Failed First Marriages Spell Doom for Second Marriages!

04/20/2015 03:34 pm ET | Updated Jun 17, 2015

Is there any truth to the statement that first marriage ending in divorce point to a similar fate for future marriages? A quick Internet search indicates that the answer is yes. Statistics tell us that 50 percent of first marriages, 67 percent of second and even 73 percent of third marriages end up in divorce. What is the reason for these dramatic figures and are there any lessons to be learned?

Some believe that a prime factor in the breakup of second and third marriages is children. Children hold first marriages together and children of first marriages can create tension in second and third marriages. Of course children are always stakeholders in a divorce situation but I'm not convinced that this is the sole reason for failed second and third marriages.

Others say the changing level of independency between husband and wife of the last decade(s) could be an important factor. On the Internet you will find a lot of different answers but I always like to choose a pragmatic approach. So I tried to get the answers from my own clients by just asking them what they believe caused their 2nd or 3rd divorces. The answers were surprising, often containing the phrase: 'like in my previous marriage(s)', pointing to the fact the many do not learn from past mistakes.

If you ask me personally I don't think there is one specific reason. I think it's a confluence of different circumstances. So I enumerated a couple of reasons why I think second and third marriages fail.

High Speed Society
Our society is based on making rapid decisions. It's not uncommon for people to jump into new relationships, without taking the time to reflect on past ones. New relationships create the sense of renewed passion and connection that was usually missing from previous relationships. However, most people tend to forget that the honeymoon phase always wears off and when relationships enter normal waters, old patterns reemerge. Both men and women need time to process their divorce before they start a new relationship. Yes it maybe sound strange but as the creator of DivorceHotel, I do think a divorce procedure should go fast, but selecting a new partner and entering relationships need time. I've said it before and I will say it again; it's a global fact that it's too easy to marry and way too difficult to divorce. This should be the other way around.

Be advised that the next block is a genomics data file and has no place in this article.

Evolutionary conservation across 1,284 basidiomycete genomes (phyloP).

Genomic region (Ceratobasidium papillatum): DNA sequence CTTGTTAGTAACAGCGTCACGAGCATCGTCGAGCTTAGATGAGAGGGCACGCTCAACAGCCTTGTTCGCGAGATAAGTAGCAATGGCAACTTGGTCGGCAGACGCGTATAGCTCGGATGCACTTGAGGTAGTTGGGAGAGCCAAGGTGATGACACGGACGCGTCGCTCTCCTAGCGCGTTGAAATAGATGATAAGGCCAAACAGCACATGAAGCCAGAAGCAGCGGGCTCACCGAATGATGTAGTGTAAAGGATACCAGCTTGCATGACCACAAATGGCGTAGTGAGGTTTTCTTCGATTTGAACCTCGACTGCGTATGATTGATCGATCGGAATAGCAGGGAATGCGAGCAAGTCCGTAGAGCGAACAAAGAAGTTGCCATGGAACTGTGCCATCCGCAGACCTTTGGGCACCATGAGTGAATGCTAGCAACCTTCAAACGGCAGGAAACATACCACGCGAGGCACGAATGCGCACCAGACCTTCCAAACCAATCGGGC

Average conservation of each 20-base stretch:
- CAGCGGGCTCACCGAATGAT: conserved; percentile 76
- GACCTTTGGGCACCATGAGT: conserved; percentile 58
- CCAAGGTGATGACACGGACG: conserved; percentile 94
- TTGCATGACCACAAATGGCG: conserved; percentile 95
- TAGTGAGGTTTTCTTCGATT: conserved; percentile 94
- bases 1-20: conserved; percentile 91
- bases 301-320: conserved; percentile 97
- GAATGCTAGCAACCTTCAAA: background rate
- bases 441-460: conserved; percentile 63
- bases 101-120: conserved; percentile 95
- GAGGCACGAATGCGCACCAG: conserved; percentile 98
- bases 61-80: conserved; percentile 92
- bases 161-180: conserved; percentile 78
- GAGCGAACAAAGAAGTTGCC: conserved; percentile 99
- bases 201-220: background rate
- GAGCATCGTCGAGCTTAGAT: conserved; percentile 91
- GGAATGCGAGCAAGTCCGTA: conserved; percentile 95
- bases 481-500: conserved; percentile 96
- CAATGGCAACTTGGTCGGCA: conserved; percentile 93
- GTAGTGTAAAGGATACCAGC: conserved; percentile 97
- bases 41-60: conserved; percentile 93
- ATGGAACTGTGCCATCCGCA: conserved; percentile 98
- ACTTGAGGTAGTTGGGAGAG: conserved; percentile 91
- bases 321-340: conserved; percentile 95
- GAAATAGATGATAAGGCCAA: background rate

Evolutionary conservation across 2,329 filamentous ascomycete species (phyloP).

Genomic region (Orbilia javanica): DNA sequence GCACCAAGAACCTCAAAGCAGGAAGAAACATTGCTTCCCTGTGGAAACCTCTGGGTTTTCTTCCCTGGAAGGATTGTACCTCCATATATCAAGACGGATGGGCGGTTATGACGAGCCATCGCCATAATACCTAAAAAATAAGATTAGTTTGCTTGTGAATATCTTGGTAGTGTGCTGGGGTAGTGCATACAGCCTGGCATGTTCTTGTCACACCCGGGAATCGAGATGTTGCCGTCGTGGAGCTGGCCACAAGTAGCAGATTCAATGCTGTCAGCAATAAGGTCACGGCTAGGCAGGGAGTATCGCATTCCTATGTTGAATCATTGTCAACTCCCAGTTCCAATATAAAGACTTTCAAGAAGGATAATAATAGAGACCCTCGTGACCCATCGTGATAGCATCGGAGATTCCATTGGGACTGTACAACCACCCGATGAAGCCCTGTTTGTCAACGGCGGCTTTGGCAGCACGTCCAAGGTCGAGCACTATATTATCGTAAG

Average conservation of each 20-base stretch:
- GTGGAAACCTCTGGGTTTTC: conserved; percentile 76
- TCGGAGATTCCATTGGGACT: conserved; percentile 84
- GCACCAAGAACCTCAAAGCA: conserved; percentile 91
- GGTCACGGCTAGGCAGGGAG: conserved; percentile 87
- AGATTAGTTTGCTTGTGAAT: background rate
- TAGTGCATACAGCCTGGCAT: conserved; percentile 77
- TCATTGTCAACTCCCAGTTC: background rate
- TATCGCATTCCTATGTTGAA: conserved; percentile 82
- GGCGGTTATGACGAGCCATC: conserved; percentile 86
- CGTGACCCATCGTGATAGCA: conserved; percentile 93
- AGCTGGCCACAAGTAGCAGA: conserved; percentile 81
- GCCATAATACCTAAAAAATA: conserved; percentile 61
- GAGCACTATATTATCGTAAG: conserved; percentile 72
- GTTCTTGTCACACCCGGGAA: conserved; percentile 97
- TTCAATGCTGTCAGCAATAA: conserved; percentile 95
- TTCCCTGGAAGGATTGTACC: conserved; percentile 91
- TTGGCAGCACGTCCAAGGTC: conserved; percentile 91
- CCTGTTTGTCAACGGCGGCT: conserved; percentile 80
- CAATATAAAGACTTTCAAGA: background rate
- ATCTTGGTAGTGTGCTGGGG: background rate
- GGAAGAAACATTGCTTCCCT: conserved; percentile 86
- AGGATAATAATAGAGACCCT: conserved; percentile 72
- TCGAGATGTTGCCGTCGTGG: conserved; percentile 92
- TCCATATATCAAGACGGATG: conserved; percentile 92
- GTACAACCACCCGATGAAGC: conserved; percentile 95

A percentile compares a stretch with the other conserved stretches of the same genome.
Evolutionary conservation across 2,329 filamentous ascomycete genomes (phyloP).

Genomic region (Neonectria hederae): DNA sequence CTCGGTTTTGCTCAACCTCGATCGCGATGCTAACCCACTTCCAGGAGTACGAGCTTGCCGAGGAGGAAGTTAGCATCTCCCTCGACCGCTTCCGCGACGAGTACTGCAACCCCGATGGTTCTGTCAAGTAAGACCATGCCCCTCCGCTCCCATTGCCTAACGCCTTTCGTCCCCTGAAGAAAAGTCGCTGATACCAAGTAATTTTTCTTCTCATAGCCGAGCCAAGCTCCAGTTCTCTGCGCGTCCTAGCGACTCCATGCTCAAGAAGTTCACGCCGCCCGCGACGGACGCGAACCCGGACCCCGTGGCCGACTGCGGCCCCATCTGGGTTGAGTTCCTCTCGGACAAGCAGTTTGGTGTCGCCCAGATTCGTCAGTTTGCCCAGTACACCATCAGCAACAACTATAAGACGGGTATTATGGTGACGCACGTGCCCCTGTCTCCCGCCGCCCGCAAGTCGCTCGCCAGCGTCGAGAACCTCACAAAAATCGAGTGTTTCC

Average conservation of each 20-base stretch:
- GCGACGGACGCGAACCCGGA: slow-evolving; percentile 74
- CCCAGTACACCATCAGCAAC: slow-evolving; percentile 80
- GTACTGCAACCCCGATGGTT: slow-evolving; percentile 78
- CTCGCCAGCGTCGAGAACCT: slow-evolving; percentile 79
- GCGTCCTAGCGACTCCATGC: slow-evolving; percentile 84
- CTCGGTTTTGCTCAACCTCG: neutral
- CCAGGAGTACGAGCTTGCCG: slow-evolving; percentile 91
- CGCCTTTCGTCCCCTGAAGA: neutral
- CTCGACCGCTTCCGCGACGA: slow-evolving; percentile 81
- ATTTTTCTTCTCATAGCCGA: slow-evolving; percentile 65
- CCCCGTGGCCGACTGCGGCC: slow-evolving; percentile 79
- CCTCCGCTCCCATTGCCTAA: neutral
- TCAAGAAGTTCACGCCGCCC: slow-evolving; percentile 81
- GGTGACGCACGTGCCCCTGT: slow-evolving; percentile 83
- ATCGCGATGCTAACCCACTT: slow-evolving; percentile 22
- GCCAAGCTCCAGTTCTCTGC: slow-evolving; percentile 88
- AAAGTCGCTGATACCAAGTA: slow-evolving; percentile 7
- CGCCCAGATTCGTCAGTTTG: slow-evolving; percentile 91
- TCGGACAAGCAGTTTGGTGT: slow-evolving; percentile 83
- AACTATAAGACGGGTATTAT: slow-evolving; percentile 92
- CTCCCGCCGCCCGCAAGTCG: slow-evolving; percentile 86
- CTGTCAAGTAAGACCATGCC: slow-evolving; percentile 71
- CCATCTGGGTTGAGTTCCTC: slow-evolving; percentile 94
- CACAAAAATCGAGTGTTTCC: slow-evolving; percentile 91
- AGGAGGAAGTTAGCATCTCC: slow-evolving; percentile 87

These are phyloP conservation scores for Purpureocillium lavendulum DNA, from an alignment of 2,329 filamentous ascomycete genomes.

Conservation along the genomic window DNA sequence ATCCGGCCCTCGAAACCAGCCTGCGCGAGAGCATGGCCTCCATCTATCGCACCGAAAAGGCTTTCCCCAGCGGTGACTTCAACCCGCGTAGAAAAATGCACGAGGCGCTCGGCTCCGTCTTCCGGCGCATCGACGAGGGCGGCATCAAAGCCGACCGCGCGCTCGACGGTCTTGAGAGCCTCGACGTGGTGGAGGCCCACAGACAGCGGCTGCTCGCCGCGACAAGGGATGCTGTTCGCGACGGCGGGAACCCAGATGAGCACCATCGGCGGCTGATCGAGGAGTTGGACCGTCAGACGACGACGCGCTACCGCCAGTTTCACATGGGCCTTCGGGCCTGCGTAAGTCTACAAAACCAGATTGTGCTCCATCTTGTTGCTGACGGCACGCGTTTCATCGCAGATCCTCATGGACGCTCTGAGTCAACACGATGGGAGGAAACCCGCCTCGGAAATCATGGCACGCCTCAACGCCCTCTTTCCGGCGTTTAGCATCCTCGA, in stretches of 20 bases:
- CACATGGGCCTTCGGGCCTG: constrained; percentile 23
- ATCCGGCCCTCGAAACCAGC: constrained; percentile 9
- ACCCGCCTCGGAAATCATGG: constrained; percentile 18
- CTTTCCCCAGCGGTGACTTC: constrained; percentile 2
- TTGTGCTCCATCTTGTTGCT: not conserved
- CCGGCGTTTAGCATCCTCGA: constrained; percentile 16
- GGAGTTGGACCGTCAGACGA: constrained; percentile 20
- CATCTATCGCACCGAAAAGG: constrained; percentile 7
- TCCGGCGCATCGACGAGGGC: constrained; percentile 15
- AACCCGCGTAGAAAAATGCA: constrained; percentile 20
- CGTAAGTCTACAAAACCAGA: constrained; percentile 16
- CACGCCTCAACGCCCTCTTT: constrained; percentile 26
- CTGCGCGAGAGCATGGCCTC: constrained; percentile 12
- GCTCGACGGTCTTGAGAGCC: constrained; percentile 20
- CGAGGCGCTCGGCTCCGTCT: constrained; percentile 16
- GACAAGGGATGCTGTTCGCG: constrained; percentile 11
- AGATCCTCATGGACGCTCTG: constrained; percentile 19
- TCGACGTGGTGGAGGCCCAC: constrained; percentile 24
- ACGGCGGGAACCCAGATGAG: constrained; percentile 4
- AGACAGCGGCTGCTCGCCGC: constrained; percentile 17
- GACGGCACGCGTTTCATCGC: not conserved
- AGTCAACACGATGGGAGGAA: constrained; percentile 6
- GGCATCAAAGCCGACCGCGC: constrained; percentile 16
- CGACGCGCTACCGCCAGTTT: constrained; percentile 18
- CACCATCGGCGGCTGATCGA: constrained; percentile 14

Who are you?
Do you really know who you are? While many people think that they know themselves completely, the reality is that most people don't. The fact of the matter is that self-knowledge is ons of the most important components to finding a truly compatible partner. Taking time to get to know the self helps us to figure out what we truly need and want in a partner. This principle is crucial after the end of a marriage. Taking the time to reflect on the specific elements that led to the end of a relationship can help prevent the same fate in the future. A relationship with a partner who is complimentary to you can survive the tensions in nearly every case.

Marrying (too) young
Based on the experiences with my clients I can safely say that spouses are very demanding and focused on having 'the perfect relationship'. Many often married very young, with no real idea of what they actually wanted. The divorce rate for couples that marry young is high. Did you know that 59 percent of marriages for women
under the age of 18 end in divorce within 15 years? The divorce rate drops to 36 percent for those married at age 20 or older ("Cohabitation, Marriage, Divorce and Remarriage in the United States," M.D. Bramlett and W.D. Mosher) Of course I do not want to discourage anybody, but marrying too young is one of the reasons for first, second and third divorces.

There isn't one specific reason for failed marriages, but we can try to slow down, spending more time on getting to know each other and ourselves before we run into relationships or marriages. Increase your level of self-knowledge and try make some progress in reducing the number of mismatches in relationships and thus lowering the US divorce rate.